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Video iPod Part of the On-Demand Tsunami

Posted by: David Kiley on October 18, 2005

Word from Apple last week that it will offer episodes of ABC’s Desperate Housewives and Lost for download and viewing rightly has network executives sweating.

Not everyone, of course, will want to watch TV shows on such a small screen. But there is such a multitude of opportunities for busy people to catch up on shows they like when they aren’t at home, that it’s hard to imagine that shows won’t proliferate for download. On trains, car trips (when you are the passenger, not the driver—please), planes, the doctor’s office, etc. You get the idea. The most powerful currency for people I know who is time.

The idea that people will continue to plan their schedules around programmed TV is nonsense. Two weeks ago, for example, I could not manage to be home to watch the New York Giants game. I taped it on my DVR, and began watching the three-hour game at 10:30 PM Sunday night. I was able to watch the whole game in an hour by skipping half-time, the ads and fast forwarding the game sequence every time the ball was down, thus skipping the huddles and various other down-times. I have to admit, I enjoyed the experience and was glad to save the 2 hours.

As people have more and more experiences like that, they will look for more ways to consume the programming they want on their terms—On Demand. In fact, I would venture a guess that if good shows are offered only On Demand, they will develop an audience simply because they are convenient to watch.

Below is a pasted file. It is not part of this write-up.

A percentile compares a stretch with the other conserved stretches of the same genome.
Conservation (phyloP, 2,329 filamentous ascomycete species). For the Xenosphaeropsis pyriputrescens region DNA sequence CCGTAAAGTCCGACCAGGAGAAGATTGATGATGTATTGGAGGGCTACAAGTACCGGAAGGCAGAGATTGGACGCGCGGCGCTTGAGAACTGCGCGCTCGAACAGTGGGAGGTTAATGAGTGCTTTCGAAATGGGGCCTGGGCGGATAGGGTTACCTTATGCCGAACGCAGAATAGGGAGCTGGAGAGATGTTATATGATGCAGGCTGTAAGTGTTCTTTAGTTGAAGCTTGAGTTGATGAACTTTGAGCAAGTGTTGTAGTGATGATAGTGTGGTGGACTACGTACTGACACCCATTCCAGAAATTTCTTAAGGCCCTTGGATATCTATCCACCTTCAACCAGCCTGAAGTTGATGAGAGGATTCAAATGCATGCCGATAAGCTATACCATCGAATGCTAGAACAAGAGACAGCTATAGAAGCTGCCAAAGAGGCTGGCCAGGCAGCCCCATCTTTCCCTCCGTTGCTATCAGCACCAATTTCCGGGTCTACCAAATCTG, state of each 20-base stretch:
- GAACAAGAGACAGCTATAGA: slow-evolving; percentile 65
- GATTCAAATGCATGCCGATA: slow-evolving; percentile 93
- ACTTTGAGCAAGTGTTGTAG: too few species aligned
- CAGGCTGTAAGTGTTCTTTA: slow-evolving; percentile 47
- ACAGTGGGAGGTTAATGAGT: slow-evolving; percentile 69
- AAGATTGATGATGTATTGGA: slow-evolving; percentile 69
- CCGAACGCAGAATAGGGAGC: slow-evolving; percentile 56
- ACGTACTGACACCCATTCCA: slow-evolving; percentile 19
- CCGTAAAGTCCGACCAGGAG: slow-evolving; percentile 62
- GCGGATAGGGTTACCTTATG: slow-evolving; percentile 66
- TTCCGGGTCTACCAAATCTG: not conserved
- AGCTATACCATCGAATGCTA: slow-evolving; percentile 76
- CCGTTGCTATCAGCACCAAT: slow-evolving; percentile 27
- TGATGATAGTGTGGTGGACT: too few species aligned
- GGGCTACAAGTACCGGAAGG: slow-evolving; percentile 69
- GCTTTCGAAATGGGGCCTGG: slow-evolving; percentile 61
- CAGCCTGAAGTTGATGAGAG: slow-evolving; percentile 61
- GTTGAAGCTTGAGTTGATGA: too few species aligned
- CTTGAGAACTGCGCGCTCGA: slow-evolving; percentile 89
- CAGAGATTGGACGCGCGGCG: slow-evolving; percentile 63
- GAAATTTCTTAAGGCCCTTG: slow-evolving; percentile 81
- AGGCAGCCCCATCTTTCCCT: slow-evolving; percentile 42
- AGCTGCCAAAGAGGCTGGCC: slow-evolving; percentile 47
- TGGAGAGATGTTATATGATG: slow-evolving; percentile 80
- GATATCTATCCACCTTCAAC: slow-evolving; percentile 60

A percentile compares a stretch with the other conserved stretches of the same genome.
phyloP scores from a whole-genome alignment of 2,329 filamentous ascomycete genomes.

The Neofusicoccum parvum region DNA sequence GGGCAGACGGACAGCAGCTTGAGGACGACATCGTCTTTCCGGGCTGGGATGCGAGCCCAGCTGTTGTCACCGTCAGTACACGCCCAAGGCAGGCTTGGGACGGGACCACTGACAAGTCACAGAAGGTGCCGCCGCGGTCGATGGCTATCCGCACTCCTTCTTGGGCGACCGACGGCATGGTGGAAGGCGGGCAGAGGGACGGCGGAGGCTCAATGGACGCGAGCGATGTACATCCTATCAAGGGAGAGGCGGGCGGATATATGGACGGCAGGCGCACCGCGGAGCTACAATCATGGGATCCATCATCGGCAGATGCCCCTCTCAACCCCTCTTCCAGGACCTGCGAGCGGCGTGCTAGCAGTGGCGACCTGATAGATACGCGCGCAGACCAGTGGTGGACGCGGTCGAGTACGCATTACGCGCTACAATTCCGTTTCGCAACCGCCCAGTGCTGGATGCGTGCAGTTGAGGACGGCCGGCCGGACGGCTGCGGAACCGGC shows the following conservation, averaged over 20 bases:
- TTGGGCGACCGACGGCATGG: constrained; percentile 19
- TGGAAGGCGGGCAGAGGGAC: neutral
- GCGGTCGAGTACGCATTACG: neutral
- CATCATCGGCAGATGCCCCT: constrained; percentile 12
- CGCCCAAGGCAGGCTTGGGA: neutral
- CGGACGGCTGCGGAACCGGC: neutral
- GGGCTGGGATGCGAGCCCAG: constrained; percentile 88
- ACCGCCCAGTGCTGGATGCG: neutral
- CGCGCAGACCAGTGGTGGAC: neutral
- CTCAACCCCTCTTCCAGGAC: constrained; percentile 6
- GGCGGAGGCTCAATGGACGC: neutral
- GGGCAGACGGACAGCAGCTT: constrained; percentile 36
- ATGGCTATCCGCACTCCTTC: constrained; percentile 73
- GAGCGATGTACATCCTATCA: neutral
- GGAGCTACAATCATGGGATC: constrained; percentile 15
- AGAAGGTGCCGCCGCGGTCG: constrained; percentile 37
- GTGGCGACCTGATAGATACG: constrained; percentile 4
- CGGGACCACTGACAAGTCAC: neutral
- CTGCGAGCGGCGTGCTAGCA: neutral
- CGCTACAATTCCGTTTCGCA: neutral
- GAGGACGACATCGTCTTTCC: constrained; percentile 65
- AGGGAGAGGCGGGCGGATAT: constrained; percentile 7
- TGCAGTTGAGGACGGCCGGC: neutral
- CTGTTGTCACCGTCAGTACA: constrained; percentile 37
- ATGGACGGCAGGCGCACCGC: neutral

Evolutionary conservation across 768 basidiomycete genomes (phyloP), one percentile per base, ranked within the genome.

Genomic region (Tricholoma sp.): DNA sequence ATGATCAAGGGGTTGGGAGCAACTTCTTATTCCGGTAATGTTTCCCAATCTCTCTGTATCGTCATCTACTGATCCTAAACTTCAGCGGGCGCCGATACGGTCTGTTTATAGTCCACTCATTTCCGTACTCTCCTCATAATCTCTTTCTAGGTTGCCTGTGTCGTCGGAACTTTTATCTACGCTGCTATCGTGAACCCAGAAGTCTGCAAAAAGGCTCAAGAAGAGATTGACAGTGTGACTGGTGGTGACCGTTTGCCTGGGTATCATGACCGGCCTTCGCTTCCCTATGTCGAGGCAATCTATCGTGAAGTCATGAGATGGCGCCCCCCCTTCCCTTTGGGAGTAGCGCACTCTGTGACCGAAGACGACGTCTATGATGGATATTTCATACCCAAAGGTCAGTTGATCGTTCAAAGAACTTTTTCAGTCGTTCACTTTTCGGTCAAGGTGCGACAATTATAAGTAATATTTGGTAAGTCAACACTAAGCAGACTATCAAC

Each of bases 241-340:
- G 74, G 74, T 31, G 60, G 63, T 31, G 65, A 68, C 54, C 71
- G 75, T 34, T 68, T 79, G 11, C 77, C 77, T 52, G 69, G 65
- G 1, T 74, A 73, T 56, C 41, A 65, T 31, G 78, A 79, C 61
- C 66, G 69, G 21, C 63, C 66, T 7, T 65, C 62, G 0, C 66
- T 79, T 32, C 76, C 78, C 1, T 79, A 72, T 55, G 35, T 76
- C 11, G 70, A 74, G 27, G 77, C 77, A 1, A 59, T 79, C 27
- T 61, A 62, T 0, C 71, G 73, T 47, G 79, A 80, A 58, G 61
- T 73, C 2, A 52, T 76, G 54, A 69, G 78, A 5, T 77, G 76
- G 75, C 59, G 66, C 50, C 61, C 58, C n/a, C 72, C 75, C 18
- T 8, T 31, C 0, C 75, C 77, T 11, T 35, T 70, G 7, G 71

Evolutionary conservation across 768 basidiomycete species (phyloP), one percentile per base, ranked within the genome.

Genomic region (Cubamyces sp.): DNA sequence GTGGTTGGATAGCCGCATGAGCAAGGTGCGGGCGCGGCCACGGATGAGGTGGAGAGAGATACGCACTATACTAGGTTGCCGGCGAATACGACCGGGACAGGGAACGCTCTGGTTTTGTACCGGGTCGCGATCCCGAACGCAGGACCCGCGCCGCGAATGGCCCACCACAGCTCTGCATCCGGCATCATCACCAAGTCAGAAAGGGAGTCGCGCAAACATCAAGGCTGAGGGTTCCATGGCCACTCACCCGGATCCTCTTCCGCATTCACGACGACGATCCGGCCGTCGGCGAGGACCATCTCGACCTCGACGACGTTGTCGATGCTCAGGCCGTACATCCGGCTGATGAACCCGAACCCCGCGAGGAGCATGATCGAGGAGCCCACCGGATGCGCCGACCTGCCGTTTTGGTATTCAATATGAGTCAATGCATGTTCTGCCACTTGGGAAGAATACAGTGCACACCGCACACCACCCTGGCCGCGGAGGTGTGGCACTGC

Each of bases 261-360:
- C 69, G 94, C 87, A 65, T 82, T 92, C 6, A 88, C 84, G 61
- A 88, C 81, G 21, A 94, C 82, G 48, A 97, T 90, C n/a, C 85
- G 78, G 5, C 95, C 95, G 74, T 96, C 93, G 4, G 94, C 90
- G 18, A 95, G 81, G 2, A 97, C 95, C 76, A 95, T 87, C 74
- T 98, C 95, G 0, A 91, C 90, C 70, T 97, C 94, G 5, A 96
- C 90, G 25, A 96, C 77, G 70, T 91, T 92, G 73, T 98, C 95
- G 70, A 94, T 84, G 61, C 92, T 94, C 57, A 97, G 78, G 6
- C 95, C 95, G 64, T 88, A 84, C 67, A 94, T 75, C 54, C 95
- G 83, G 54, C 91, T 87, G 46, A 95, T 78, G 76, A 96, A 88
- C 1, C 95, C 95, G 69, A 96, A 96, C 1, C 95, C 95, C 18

Where the ad model fits into this transformation is yet to be seen. But I suspect that On-Demand downloads will largely be single sponsored, or, the ads will be On Demand as well. To avoid having to pay for the programming, allow a consumer to choose three companies in an hour from whom he or she would’t mind receiving a commercial message. I might choose BMW, Marvin Windows and Levis. because those are brands I have bene shopping lately. Advertisiers say they are interested in opt-in advertising opportunities. That seems to me to be the obvious model.

Of course, such a model would throw Nielsen Marketing Researech and the networks into a tizzy. No matter. On Demand is where the money is, and the last time I checked those companies genertally followed the money. They’ll figure out a new business model. If they don’t, then they shouldn’t be in the business.

Reader Comments


October 18, 2005 10:04 AM

I like that...$1.99 for a commercial free version or free with a sponsor. A multi-pronged approach. Similar to having different versions(subsegments) like NerdTV. Choose your poison.

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News, opinions, inflammatory meanderings and occasional ravings about the world of advertising, marketing and media. By marketing editor Burt Helm, Innovation Editor Helen Walters, and senior correspondent Michael Arndt.

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